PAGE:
Metals can be surface-treated with or without heat treatments to harden, gain resistance to abrasion and wear, and to achieve fracture resistance, while leaving the interior soft and tougher. These methods include carburizing, cyaniding or nitriding by adding carbon, cyanide or nitrogen, respectively.

Carburizing of steel is a heat treatment for introducing carbon into the surface. It is carried out in a furnace that contains more carbon than the steel. The strength of hardened steel increases rapidly as the percentage of carbon is increased, but at the same time the steel’s toughness decreases. Often the most useful part is one in which the surface is higher in carbon and thus hard, while the interior is lower in carbon and thus tough. Such a combination of properties can be obtained by carburizing, or annealing the parts in a gas rich in carbon. Similarly De-carburization of steel is an opposite process. The steel is heated in an environment deficient in carbon.

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Cracking in Cast forms due to none or inadequate heat treatment processes

Cyaniding of steel is a heat treatment mainly used on low-carbon steels. Small articles like bolts, nuts, screw and small gears and sprockets are casehardened by heating red hot in a bath of sodium cyanide and then are quenched and rinsed, in water or oil, to remove any residual cyanide.

Nitriding is alternative process of hardening. The steel parts are heated in an atmosphere of ammonia and hydrogen but to a lower temperature, so the crystal structure remains ferritic. Nitrogen from the ammonia gets diffused into the steel.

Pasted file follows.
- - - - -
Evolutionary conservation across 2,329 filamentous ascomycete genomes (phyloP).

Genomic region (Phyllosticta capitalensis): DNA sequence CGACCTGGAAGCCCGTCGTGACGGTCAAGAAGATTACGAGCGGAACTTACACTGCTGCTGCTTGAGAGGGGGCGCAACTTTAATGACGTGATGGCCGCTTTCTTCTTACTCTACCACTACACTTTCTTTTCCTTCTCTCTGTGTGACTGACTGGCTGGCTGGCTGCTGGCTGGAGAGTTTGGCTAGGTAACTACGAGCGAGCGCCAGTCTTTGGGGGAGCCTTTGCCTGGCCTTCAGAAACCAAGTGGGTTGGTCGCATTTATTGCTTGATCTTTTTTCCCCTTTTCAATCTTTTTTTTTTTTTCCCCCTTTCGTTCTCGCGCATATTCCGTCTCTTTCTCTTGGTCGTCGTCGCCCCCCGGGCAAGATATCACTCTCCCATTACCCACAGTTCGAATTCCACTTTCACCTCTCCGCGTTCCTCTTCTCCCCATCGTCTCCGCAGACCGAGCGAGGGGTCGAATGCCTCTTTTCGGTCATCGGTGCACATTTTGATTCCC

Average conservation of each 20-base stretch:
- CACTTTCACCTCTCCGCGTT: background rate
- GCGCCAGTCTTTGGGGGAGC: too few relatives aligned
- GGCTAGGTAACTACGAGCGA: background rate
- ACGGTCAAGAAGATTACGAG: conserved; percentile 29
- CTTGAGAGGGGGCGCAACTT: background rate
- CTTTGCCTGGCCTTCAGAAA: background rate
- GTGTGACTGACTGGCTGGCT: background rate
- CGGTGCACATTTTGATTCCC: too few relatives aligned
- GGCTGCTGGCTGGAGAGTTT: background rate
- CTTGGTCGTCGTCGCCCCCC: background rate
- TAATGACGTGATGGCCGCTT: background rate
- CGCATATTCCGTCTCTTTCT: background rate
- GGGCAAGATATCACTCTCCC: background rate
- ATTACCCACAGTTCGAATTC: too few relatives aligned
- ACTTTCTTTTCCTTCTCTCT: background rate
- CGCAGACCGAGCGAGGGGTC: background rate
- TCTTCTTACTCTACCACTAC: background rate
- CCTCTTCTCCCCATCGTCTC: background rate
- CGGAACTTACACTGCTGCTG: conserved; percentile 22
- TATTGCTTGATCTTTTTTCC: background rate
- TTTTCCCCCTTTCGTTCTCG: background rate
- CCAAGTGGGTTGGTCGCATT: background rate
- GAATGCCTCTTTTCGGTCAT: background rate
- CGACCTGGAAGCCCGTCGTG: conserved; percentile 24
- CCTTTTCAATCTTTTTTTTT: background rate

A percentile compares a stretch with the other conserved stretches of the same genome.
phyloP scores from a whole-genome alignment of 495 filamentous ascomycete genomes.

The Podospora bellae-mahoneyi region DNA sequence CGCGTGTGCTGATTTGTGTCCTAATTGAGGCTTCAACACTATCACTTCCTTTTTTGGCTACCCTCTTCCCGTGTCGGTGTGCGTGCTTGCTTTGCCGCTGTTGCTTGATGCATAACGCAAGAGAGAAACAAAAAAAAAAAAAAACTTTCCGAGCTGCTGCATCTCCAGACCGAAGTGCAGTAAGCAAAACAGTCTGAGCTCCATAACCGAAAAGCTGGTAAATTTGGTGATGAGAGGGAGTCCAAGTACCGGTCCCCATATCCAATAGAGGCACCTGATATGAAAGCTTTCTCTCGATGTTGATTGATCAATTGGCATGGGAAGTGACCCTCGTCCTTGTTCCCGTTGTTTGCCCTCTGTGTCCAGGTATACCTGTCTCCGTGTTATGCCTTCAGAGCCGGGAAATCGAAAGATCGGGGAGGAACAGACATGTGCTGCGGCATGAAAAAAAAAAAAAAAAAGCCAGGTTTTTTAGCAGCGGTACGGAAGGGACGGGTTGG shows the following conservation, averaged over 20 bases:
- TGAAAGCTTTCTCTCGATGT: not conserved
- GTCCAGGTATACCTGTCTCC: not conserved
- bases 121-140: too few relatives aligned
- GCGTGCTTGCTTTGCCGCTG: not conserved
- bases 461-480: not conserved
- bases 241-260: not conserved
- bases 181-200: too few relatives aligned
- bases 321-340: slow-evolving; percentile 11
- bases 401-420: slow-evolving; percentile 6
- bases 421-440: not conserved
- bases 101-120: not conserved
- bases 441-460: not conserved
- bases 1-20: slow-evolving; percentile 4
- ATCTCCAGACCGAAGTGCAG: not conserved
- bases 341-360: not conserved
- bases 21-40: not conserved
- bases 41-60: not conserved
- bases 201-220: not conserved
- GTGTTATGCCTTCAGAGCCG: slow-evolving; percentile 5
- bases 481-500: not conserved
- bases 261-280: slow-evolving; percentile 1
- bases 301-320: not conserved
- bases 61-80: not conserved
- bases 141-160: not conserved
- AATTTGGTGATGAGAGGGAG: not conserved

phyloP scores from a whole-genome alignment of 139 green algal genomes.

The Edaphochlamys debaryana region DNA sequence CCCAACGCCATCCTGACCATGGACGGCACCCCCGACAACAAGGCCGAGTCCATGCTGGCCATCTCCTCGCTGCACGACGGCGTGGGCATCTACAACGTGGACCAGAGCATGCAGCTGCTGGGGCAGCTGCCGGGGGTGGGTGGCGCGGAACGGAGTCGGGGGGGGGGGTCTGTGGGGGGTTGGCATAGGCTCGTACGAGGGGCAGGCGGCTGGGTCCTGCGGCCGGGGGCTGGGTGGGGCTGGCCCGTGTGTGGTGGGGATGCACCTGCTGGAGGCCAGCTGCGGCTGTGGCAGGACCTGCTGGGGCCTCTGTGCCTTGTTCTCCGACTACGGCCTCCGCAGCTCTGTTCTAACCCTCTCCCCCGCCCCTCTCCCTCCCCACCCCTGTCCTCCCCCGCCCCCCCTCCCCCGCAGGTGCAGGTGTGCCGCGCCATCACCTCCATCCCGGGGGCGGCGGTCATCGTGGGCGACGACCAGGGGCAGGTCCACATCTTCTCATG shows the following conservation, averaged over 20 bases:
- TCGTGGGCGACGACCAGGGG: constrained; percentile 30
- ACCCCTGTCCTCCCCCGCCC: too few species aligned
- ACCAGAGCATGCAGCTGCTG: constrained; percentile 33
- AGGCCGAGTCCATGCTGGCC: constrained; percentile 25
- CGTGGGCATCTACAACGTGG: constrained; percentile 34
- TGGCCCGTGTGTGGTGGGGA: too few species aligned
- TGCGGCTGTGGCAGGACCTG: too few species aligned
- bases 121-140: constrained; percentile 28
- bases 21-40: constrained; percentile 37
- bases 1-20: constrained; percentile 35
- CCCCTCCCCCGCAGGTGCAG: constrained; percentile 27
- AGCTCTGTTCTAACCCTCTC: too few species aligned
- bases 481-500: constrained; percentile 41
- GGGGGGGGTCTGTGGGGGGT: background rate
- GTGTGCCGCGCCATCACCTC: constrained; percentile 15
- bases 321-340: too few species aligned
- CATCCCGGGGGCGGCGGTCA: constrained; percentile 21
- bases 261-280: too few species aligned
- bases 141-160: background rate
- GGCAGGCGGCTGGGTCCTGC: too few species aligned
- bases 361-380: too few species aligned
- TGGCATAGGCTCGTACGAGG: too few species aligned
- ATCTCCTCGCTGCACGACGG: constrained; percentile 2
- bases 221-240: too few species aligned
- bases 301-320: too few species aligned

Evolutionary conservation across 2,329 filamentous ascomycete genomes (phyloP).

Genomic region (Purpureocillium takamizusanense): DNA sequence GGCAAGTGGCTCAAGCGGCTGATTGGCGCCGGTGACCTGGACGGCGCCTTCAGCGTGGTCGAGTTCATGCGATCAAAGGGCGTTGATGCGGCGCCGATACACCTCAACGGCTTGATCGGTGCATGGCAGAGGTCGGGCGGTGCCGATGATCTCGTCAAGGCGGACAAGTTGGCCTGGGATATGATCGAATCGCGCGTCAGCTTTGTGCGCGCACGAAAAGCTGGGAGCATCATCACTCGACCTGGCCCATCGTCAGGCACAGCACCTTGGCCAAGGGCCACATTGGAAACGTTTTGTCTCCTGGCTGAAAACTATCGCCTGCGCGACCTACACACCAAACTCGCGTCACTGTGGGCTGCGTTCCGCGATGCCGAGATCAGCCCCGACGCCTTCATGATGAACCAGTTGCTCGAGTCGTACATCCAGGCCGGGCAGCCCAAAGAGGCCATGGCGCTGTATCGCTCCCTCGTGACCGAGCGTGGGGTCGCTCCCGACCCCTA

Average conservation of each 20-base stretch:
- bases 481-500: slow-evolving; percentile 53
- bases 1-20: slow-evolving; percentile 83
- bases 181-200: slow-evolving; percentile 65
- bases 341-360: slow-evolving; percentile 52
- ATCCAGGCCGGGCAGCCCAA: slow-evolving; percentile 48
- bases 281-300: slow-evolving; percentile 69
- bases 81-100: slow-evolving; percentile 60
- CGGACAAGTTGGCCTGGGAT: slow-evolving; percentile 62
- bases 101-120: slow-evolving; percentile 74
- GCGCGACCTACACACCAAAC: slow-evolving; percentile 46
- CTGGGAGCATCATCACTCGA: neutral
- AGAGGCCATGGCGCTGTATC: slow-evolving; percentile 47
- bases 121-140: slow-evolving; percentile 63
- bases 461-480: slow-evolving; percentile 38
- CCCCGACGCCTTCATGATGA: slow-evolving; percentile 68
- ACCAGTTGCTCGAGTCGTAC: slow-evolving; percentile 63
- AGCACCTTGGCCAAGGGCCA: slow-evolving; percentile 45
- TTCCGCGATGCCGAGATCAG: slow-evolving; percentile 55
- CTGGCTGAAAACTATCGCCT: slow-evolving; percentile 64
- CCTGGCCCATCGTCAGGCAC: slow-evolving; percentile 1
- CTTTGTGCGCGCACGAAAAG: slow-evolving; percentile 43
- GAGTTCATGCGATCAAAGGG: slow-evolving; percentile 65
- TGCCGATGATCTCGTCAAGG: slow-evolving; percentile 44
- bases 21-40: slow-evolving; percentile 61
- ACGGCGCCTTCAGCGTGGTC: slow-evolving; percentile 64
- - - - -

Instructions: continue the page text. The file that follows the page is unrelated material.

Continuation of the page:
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Annealed wire Nails > Pixabay Image by Josef17 -Josef Juchem

Annealing involves heating to a specified temperature, and then cooling it at a controlled rate. The temperature is adjusted depending on the degree softening that is required, or the amount of hardness to be reduced. It also varies according to metal type. Low temperatures reduce the brittleness, yet holding the hardness, High temperature treatments reduce hardness and increase elasticity and plasticity. The rate of cooling also affects the hardness. Steel hardens on rapid cooling may soften aluminum. Annealing is an integral part of making materials softer for forming or machining. Annealing precipitates and coagulates the carbides and results in large ferrite crystals.

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Sword making entails very mature Heat Treatment processes

Annealing is used for steel, however, other metals including copper, aluminum and brass can be subject to a process called solution annealing. It is a high temperature heat treating process for stainless steel, nickel and titanium alloys. Most austenitic stainless steels are annealed at a minimum temperature of 1038° C followed by water quenching or rapid cooling. Martensitic steels are annealed at lower temperature of 760° C and slow cooled. The items are held at a temperature and for time to bring the carbon in the steel into a solid solution.

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Padlock rings are toughened to make them less prone to cut and keys are hardened to prevent their bending. > Wikipedia image by Tomasz Sienicki